Who uses Angelo

Second and third generation Angelo Reserve Researchers at Fox Creek Lodge, looking towards Wilderness Lodge Meadow

Second and third generation Angelo Reserve Researchers at Fox Creek Lodge, looking towards Wilderness Lodge Meadow

The Angelo Reserve, like other reserves within the UC Natural Reserve System, is dedicated to university-level research, teaching, and public outreach.  These purposes draw a variety of people and organizations to Angelo, researchers, both individuals and scientific teams, members of the public concerned with regional environmental issues, K-12 to university classes, and naturalists and day hikers.

Researchers

High school students, undergraduates, graduate students, postdocs, faculty, and agency and NGO scientists all carry out research at Angelo.  Presently, four members of the National Academy of Sciences work with their students and colleagues at the Reserve.  Many researchers are long-term ‘Angelinos’ (including faculty who did their dissertations here, and are now bringing Angelo ‘grand-students’ back for more field research).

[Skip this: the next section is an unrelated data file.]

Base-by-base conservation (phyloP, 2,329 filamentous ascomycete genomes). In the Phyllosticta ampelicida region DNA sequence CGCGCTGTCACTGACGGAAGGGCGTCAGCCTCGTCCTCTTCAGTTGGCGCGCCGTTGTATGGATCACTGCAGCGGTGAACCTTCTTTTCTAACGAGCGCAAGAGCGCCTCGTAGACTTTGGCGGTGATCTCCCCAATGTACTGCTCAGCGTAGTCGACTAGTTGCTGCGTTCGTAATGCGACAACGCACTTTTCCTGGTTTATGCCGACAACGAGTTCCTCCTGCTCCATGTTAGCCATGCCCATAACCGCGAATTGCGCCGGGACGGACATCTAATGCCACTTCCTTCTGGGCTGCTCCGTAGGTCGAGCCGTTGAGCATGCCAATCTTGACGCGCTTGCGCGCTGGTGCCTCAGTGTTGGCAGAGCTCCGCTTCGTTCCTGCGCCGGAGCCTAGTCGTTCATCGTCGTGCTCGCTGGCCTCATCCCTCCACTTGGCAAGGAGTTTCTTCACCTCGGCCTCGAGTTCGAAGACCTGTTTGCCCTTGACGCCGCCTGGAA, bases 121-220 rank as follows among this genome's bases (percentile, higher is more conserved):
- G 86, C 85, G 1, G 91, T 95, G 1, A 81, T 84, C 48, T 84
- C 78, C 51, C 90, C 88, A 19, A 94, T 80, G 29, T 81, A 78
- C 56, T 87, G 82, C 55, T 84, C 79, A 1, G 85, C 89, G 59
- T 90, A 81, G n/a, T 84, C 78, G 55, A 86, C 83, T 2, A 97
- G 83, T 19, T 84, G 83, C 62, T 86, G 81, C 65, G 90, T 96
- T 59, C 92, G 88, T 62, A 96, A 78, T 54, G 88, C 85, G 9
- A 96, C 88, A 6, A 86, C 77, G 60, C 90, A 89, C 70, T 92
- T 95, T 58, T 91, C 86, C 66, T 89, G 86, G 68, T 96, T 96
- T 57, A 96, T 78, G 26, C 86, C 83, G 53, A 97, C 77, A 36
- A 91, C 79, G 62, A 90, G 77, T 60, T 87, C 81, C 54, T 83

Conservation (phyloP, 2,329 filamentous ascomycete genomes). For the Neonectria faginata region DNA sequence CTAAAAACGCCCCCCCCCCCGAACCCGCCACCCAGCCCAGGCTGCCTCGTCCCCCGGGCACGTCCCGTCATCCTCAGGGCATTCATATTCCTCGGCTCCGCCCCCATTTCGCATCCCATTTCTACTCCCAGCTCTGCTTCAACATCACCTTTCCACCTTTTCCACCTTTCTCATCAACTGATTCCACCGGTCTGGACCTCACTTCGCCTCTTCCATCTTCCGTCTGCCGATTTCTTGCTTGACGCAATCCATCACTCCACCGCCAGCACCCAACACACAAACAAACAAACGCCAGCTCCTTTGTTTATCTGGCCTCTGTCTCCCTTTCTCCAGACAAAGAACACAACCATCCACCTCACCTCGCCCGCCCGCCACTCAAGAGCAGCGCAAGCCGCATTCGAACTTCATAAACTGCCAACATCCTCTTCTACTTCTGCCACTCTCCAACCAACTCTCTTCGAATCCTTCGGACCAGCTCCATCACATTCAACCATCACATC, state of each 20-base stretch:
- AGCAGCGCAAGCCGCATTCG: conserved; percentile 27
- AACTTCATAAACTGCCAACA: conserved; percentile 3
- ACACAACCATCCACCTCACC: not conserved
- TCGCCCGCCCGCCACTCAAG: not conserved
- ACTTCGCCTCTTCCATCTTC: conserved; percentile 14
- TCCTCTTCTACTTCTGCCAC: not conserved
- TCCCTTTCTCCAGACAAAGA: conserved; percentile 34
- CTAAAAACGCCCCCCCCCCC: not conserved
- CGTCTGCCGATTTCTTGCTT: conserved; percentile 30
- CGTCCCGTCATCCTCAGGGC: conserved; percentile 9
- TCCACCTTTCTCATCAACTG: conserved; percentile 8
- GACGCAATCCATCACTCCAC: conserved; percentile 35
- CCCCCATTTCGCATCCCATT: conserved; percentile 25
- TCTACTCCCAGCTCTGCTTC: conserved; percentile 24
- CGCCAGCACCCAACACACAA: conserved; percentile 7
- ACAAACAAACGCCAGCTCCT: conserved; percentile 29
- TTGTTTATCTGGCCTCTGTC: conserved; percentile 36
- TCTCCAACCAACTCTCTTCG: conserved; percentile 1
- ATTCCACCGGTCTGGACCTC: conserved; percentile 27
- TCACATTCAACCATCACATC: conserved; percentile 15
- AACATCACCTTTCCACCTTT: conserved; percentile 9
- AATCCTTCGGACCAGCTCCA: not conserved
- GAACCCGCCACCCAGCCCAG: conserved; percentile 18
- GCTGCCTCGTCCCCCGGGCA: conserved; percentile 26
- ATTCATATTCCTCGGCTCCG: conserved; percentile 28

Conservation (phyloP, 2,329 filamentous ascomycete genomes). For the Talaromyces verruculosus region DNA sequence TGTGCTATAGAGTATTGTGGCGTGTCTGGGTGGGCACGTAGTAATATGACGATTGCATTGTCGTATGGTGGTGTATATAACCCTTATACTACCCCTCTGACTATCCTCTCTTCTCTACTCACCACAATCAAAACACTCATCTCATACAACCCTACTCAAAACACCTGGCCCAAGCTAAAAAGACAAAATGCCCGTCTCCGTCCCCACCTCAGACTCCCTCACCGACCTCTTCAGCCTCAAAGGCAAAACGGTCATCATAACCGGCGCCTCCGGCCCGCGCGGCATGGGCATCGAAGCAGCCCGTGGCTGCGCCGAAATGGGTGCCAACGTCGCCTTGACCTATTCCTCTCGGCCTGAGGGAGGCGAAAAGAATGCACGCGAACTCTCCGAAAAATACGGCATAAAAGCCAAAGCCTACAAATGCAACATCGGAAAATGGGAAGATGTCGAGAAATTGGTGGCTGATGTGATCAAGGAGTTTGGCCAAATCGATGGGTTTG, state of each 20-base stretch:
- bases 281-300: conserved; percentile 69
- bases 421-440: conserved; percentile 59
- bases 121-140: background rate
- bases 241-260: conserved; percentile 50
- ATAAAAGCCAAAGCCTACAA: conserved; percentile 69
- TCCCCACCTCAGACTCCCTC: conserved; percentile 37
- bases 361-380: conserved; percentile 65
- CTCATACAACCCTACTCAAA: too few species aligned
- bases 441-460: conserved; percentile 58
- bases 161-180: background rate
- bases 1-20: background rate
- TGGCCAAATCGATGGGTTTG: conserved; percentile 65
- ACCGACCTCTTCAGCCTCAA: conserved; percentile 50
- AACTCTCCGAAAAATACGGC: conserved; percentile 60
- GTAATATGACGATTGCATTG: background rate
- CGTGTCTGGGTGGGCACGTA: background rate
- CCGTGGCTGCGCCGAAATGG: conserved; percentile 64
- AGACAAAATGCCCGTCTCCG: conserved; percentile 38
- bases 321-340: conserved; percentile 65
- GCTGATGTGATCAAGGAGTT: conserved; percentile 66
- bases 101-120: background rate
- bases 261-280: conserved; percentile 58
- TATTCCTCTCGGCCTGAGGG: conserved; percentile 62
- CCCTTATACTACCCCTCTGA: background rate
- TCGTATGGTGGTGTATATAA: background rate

In October 2013, with support from the Berkeley Vice Chancellor for Research Graham Fleming and his staff (thanks, Verna Bowie!), Bill Dietrich organized eight Berkeley colleagues (from four different departments on the campus) to brainstorm about our common interests in water, climate, soils and rocks, trees, river ecology, and their interactions under global change.  Our successful proposal to the National Science Foundation allowed us to establish the Eel River Critical Zone Observatory, which will deepen and extend foundational work done during the NCED and Keck programs to investigate “what lies beneathe” hillslopes and forests of the California Coast Range, and how processes and interactions hidden in this “critical zone” will both respond to changes in climate, biota, and land use, and influence them over the coming decades.